The LDCM spacecraft separated from the rocket 79 minutes after launch and the first signal was received 3 minutes later at a ground station in Svalbard, Norway.

The solar arrays--which generate power for the spacecraft--deployed 86 minutes after launch. LDCM should reach its operational, sun-synchronous, polar orbit 438 miles (705 kilometers) above Earth within two months.

After a three-month check-out phase, NASA will transfer operational control of LDCM to NASA's mission partner, the Department of the Interior's U.S. Geological Survey (USGS). 

USGS will rename the satellite Landsat 8, and the organization will archive and distribute LCDM's data free over the Internet from the Earth Resources and Science (EROS) center in Sioux Falls, S.D. The center should post this data within 100 days of launch.

LDCM is the eighth in the Landsat series of satellites that have been continuously observing Earth's land surfaces since 1972.
According to the NASA press release, scientists have used public Landsat data in the past to detect changes over time to our planet, while researchers for various firms, public and private, have created a myriad of applications and technologies based on the Landsat information.

The new LDCM carries two instruments, the Operational Land Imager (OLI)
and Thermal Infrared Sensor (TIRS), that improve upon previous technology, said Jim Irons,
a LDCM project scientist at NASA's Goddard Space Flight Center in Greenbelt, Md.

"LDCM is the best Landsat satellite ever built," he said.
OLI will continue observations currently made by Landsat 7 in the visible, near infrared, and shortwave infrared portions of the electromagnetic spectrum. It also will take measurements in two new bands, one to observe high-altitude cirrus clouds and another to observe atmospheric aerosols as well as water quality in lakes and shallow coastal waters. OLI's new design has fewer moving parts than instruments on previous Landsat satellites.

Meanwhile TIRS will collect data on heat emitted from Earth's surface in two thermal bands, as compared with a single thermal band on previous Landsat satellites. These thermal band observations are becoming increasingly vital to monitoring water consumption, especially in the arid western United States.

NASA's also planning to inaugurate a new SpaceX launchpad in 2015 with the launch of the Jason-3 mission, which will precisely measure sea surface height on Earth to monitor ocean circulation and sea level. SpaceX is the newest American company to demonstrate the capability to launch science missions for NASA and other government agencies. Jason-3 will be developed and operated as part of an international effort led by the National Oceanic and Atmospheric Administration.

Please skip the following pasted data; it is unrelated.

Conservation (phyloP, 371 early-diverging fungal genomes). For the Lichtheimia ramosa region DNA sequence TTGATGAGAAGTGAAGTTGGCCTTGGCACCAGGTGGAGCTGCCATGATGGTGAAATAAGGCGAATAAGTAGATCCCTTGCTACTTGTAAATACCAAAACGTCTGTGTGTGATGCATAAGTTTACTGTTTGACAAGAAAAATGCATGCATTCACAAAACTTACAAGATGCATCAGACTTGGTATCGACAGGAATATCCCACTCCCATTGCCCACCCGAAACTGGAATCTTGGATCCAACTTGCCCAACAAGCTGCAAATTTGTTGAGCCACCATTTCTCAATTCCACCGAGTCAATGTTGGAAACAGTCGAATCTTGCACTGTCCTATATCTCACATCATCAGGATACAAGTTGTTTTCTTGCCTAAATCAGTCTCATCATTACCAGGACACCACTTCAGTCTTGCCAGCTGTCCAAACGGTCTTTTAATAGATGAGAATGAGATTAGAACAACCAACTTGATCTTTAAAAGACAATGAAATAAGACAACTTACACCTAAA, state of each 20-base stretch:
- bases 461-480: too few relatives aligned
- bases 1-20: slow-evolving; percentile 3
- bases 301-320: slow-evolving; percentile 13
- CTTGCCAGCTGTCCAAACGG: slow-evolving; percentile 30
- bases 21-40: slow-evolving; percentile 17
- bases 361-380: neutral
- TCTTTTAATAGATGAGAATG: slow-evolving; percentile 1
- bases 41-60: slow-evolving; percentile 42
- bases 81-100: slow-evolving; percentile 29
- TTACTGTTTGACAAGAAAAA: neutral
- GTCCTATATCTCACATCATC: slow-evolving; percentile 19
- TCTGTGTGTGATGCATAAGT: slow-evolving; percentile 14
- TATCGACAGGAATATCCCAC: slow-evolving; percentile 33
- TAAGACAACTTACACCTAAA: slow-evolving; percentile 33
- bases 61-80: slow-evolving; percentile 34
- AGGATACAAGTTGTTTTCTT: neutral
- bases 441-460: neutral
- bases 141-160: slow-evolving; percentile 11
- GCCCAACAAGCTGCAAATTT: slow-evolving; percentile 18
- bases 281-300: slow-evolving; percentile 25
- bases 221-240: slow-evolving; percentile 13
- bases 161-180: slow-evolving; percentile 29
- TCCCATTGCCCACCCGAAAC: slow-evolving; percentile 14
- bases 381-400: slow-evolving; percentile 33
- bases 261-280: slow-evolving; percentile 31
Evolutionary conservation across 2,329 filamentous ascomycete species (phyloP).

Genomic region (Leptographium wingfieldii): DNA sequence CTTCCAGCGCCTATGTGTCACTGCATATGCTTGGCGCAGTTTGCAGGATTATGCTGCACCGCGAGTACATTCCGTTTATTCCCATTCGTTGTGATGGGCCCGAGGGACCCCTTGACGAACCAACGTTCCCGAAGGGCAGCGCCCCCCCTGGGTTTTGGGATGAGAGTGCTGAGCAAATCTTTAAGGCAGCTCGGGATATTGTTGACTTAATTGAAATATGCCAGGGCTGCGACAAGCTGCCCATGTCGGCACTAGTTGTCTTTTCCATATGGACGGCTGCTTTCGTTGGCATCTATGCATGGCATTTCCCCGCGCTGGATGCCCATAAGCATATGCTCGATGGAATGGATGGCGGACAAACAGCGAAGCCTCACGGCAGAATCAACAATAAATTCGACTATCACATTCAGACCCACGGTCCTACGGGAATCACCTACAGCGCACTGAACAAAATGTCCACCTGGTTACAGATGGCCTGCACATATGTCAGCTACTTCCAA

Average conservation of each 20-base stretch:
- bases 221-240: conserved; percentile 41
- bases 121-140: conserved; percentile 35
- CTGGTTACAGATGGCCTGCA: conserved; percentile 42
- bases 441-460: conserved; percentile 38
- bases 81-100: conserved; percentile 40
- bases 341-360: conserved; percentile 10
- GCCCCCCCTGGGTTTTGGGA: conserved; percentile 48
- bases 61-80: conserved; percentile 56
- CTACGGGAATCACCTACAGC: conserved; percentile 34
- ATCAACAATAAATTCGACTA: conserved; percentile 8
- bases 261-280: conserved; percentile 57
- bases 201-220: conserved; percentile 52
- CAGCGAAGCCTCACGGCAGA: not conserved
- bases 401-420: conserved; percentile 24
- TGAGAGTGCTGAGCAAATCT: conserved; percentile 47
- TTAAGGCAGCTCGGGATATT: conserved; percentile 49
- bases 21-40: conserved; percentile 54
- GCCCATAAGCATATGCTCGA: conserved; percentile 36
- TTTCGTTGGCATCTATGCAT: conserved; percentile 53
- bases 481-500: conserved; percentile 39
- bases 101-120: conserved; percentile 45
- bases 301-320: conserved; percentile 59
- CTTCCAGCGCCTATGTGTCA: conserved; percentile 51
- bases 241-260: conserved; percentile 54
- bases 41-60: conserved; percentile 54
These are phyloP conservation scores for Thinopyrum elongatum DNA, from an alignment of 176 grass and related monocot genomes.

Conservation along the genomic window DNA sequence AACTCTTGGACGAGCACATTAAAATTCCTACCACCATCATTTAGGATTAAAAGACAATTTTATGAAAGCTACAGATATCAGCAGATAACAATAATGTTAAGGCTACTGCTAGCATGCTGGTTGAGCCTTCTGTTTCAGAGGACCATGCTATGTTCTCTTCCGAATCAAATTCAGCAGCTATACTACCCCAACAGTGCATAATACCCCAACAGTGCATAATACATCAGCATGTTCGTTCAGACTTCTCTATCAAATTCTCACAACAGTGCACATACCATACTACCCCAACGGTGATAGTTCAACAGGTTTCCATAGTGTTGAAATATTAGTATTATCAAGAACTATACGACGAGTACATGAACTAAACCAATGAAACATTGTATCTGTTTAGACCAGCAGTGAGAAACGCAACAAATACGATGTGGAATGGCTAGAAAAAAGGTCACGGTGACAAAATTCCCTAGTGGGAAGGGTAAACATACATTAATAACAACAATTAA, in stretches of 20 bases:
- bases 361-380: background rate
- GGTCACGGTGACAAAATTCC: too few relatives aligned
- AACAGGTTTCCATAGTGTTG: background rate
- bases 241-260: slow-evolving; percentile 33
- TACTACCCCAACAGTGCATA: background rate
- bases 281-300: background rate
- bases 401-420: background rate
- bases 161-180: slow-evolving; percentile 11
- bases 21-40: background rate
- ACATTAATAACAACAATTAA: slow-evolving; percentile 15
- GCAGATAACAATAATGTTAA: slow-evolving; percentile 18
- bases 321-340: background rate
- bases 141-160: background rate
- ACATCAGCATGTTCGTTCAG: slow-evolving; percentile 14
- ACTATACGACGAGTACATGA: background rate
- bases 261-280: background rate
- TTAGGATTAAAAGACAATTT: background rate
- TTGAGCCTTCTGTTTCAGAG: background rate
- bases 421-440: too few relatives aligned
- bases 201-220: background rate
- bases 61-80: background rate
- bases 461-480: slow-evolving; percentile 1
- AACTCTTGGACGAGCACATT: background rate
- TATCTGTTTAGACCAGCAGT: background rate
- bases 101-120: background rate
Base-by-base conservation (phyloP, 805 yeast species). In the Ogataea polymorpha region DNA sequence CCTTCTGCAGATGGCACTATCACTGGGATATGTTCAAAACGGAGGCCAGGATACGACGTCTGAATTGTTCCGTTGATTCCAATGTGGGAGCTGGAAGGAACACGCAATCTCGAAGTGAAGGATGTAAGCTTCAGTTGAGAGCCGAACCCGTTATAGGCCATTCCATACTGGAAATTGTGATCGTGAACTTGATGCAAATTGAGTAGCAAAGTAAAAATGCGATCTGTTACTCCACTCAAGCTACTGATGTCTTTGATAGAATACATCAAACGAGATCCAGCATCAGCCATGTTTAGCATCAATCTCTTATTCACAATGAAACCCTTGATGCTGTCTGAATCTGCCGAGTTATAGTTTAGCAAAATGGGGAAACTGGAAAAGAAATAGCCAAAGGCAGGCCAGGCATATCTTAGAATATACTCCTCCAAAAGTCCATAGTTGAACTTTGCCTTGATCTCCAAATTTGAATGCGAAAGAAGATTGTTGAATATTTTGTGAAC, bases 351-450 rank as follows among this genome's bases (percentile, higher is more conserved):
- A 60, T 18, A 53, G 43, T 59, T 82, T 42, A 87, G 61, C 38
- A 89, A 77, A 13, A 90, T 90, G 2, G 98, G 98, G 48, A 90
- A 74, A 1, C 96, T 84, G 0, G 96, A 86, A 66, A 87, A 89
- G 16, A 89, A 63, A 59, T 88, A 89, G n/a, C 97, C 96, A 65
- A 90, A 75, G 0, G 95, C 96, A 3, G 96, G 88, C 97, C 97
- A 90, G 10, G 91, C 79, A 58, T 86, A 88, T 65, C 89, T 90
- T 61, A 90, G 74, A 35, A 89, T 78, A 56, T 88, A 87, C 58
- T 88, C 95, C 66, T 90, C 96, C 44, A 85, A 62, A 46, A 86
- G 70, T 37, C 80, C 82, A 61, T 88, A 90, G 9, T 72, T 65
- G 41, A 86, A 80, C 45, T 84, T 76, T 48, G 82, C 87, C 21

For more information about LDCM, visit:


What do you think? Good thing, bad thing? If I'm not mistaken this is more of the satellites, remember, that can see everything and everyone all the time. On the other hand, this is some seriously awesome public information scientists and researchers will access to make awesome things. What say you?

Monday, February 4, 2013

West Nile Virus--The Screams, the Stops, and the Cure

West Nile Virus--when those three words hit the media your relatives scream at flies and you itch just listening. With Mississippi reporting 17 more cases Aug. 20, and Texas spraying insecticide all over Dallas, mosquito-phobia's everywhere. Rightly so--the first 2012 West Nile death victim in New York died this week, and 2012 has suffered more WNV cases through August than any other year since we first detected West Nile. How does WNV work, and how do doctors fight it?

According to a 2006 paper in the Journal of Virology, the virus shares the Flaviviradae family with dengue and yellow fever. Molecules like its E protein help it attach to receptors on your body cells, then open their outer membranes to fuse with them. Unlike your cells, which have DNA and RNA, the virus only has one strand of RNA. Once it fuses with your cells, it takes over your endoplasmic reticulum--your cells' highway system--and makes a copies of its RNA that it wraps using your Golgi bodies--your cell's packaging system. The cell bursts, and these packages, virions, escape. Deadly WNV attacks the neurons on your brain stem; you can imagine you don't want the cells there bursting.

Right now doctors primarily treat the flu-like symptoms with rest, hydration, and anti-inflammatories, and try to reduce pressure caused by brain swelling. Doctors may prescribe the general anti-viral Acyclovir before they know which virus they're dealing with, just in case the encephalitis comes from something we CAN treat. They may prescribe Ativan for seizures.

In 2009 researchers found a possible way to block the virus from fusing into your neurons. Their antibody, MAb E16, blocks the chemical process on the E protein that allows the virus to penetrate the cell membrane. There's also a possible vaccine, as researchers just last month constructed a baculovirus with WMV's E proteins. Chemicals in the bacterium signal neighboring cells to release cytokines, or messages to the body's defenses to rush to the rescue. That test-mouse's body now knows next time it senses those E proteins to kill the virus, instead of letting it fuse with its cells.

Both these ideas still need further testing, so dump standing water, spray your backyard, and wear repellant--remember, mosquitos like dusk AND dawn. With the right precautions, you won't have to worry, and if medicine keeps moving in the right direction, soon you'll have to worry even less.